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18 states get ₹54,000 crore in capex loans

1 trillion was allocated as interest-free 50-year capital expenditure loans for states to spend on new or ongoing projects. The increase in the amount sanctioned comes amid a slow capex decline by states in the first few months, with 21 states reaching an average of just 15% of the budgeted target through July.

“We almost have 54,000 crore until recently to states of the 1 trillion allocated as interest-free loans,” said a senior finance ministry official.

The increase in the amount sanctioned points to a possible revival of job creation in the second half of the budget year.

Capital expenditures act as a multiplier for economic growth with expenditures on infrastructure projects. The states that have been awarded the sanctioned amount are Maharashtra, Tamil Nadu, Kerala, Karnataka and Haryana.

To encourage early capital spending, the Center has also implemented tax decentralization to states.

It released two tranches of tax devolution to states for an amount of 1.17 trillion in August, against the normal monthly devolution of 58,333 crores.

Funds provided to the states under the interest-free loans can be used for new and ongoing capital projects and to settle outstanding accounts.

Aditi Nayar, ICRA Ltd’s chief economist, said that while sanctions are healthy, yields from interest-free government investment have been muted until August.

“We are hopeful that activity will accelerate significantly in the months after the monsoon,” Nayar said.

She added that the question is whether states will use it to fund the capex budgeted or for additional capex on top of what they budgeted.

“The implementation will play a role there. How much can they run this year? If they can carry out more than budgeted, that is additional. Otherwise, it might just be financing what was budgeted for this year anyway,” Nayar said.

The Center releases the capex to states with terms such as facilitating Gati Shakti, financing Prime Minister Gram Sadak Yojana, promoting digitization, laying fiber optic cable networks, urban reforms, divestments and monetization.

“This, coupled with an uptick in economic activity, is expected to generate enough revenue for states to push for higher capital expenditures. That’s why we expect to see an improvement in state capital spending in the coming months,” said Rajani Sinha, CareEdge’s chief economist.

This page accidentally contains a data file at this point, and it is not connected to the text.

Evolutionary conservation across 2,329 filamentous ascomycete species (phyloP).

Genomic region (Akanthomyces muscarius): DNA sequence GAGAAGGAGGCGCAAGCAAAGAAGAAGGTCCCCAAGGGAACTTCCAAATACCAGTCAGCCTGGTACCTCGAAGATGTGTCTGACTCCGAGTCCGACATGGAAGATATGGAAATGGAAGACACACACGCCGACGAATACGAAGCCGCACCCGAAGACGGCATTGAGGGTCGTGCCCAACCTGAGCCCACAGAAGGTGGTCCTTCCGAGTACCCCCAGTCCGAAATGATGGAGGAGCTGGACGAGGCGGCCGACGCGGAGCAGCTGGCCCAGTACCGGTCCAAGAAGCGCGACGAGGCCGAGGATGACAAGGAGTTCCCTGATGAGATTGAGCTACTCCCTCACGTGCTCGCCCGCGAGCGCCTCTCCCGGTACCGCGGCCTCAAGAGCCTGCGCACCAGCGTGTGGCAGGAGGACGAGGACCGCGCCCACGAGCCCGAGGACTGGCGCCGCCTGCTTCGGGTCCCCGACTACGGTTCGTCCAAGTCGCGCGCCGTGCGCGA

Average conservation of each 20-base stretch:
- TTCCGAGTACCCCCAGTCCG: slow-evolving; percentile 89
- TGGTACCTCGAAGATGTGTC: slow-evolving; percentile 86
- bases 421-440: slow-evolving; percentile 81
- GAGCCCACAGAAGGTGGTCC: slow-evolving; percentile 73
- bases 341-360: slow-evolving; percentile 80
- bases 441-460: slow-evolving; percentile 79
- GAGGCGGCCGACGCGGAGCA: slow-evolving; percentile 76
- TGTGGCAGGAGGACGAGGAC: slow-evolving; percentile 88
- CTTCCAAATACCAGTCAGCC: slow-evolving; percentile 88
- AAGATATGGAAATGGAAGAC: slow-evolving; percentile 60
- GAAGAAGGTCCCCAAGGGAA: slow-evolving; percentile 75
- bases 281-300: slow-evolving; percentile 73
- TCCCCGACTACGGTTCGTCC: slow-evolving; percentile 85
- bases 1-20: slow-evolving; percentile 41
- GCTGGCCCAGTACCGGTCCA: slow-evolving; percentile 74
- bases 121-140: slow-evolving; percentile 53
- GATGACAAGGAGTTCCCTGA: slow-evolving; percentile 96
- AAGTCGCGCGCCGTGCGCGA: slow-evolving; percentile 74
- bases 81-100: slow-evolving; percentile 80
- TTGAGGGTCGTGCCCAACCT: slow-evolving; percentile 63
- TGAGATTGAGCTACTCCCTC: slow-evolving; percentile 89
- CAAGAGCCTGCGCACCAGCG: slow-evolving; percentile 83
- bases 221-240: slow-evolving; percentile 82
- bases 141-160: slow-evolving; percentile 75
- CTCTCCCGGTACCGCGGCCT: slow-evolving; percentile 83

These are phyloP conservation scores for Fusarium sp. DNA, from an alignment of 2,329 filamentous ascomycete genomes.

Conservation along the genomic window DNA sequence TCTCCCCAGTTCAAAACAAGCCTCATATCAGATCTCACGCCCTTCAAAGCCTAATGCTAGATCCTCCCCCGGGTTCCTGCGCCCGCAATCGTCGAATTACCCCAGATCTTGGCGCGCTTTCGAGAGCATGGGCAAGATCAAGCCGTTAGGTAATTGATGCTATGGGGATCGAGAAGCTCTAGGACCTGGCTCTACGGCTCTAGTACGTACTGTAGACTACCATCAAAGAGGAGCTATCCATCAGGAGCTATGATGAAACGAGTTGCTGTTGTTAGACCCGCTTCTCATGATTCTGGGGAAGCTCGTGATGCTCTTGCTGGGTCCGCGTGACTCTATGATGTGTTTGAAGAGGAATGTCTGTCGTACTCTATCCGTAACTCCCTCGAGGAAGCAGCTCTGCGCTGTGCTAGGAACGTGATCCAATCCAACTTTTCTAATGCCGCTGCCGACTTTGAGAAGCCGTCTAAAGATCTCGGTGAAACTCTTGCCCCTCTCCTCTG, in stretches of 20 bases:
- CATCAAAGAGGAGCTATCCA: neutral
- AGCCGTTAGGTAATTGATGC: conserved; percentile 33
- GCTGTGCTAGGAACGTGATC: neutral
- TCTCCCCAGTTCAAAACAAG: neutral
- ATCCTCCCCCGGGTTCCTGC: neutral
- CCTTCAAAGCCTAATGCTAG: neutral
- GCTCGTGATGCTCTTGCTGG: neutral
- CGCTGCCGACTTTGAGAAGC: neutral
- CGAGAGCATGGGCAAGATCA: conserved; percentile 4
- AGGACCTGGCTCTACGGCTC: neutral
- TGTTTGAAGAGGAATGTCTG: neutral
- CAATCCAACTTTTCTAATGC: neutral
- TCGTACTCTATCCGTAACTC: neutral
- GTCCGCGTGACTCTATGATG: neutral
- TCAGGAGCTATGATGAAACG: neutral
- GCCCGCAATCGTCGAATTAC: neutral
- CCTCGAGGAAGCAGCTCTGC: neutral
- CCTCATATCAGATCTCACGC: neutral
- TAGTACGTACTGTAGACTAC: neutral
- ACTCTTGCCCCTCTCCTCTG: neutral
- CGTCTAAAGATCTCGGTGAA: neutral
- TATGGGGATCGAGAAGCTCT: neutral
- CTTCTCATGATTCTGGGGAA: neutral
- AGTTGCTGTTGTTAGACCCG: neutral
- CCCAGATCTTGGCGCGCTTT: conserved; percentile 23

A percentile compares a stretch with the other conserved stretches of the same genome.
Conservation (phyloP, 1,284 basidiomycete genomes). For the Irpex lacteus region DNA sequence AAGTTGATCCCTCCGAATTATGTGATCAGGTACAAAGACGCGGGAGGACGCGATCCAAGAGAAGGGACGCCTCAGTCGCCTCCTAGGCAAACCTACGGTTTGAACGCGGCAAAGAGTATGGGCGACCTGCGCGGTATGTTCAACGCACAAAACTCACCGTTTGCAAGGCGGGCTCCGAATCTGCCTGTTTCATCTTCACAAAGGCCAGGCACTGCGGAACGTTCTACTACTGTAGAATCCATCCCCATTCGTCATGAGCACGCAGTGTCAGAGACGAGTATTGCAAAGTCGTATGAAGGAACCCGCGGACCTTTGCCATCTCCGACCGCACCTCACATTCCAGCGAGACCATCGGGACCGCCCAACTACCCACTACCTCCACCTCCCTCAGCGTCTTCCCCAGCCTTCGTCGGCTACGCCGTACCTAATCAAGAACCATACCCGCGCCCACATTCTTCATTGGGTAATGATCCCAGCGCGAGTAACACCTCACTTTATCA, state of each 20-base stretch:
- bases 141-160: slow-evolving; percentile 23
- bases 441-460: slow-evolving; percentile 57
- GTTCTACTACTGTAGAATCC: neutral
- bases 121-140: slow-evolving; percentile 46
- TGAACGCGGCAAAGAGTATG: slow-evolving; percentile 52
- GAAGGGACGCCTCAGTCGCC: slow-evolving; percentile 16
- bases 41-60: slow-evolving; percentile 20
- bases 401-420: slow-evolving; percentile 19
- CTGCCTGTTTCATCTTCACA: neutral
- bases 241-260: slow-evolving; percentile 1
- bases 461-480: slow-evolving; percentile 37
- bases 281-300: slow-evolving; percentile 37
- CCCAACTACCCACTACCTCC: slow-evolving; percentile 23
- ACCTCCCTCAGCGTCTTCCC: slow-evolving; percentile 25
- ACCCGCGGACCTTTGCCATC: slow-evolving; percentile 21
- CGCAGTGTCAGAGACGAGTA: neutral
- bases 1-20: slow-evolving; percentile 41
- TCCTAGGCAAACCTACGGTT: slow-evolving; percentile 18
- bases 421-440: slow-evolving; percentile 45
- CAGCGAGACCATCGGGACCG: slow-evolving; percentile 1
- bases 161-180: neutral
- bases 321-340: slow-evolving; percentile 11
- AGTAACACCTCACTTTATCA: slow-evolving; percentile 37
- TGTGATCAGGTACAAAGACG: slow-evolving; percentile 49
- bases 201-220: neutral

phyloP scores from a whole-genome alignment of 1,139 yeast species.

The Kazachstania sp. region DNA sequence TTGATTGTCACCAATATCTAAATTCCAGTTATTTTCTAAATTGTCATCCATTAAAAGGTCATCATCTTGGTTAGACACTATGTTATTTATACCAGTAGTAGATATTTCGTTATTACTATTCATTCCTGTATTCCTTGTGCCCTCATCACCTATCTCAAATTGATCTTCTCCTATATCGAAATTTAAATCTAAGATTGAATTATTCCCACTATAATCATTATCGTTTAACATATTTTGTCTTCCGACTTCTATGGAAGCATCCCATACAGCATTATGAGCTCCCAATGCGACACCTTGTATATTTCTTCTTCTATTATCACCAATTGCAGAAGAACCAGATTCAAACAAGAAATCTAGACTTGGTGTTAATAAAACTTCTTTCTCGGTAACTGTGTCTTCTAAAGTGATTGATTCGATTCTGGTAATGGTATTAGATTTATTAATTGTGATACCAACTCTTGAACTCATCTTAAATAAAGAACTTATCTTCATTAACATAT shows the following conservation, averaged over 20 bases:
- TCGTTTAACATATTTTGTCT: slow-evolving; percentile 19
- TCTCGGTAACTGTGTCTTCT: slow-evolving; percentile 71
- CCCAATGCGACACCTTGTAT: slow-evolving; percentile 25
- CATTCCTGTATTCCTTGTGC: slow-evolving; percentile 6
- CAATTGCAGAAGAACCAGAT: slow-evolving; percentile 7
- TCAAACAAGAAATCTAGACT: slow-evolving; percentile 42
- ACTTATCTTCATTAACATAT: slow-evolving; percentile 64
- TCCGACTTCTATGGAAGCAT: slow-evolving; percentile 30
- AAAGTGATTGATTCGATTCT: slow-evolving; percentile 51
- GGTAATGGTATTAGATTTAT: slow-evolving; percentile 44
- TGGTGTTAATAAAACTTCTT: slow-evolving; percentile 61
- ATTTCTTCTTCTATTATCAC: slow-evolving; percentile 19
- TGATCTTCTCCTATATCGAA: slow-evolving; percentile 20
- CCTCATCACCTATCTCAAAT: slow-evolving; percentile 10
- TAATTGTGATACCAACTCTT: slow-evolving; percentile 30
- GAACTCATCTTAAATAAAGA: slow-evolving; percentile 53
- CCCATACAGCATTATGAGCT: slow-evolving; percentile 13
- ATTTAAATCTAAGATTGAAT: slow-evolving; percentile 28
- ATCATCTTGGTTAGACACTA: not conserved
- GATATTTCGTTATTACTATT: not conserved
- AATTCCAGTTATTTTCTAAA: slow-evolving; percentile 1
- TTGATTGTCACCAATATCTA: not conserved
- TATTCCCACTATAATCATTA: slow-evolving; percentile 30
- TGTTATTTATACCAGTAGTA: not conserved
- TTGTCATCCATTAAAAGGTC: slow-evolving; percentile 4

While the first tranche of 50% of the amount would be released after the list of projects submitted by the state is approved, the remaining tranche will be awarded as the second tranche after the certificate of use is submitted.

Devendra Kumar Pant, chief economist, India Ratings, said that while revenue collection for both union and state governments has shown good buoyancy, capex has not maintained the same pace. “One of the main reasons for the slow growth in capital spending is the change in the borrowing limits of the states. Loans by state-owned companies in the public sector are now part of the state’s net borrowings.”

Even state-owned public sector loans made in the previous fiscal year will be adjusted over the next five years. Because the revenue expenditure is sticky, there is little room for control and in such a situation the ax falls on the capex,” said Pant.

Madan Sabnavis, chief economist at the Bank of Baroda, said that as we are now in the second half of the year, states tend to align capital expenditures with revenue streams. He added that this will accelerate further in the fourth quarter. Per-center sanctions will provide a basis for states that may experience a slowdown in revenues as consumption declines, he said.

While 80,000 crore will be allocated to the states in proportion to their share of central taxes and levies in accordance with the recommendations of the 15th Finance Commission) for projects chosen by them, the remaining 20,000 crore will be for specific purposes.

Questions emailed to the Treasury Department went unanswered until press time.

The Government of India reserves the right to reject any project which, in its opinion, does not have sufficient economic value in terms of short term stimulation coupled with long term benefits to the economy,

Project with capital investment of less than 5 million ( 2 crore for northeastern states) and repair and maintenance projects, regardless of capital expenditure, will not be taken into account under the scheme.

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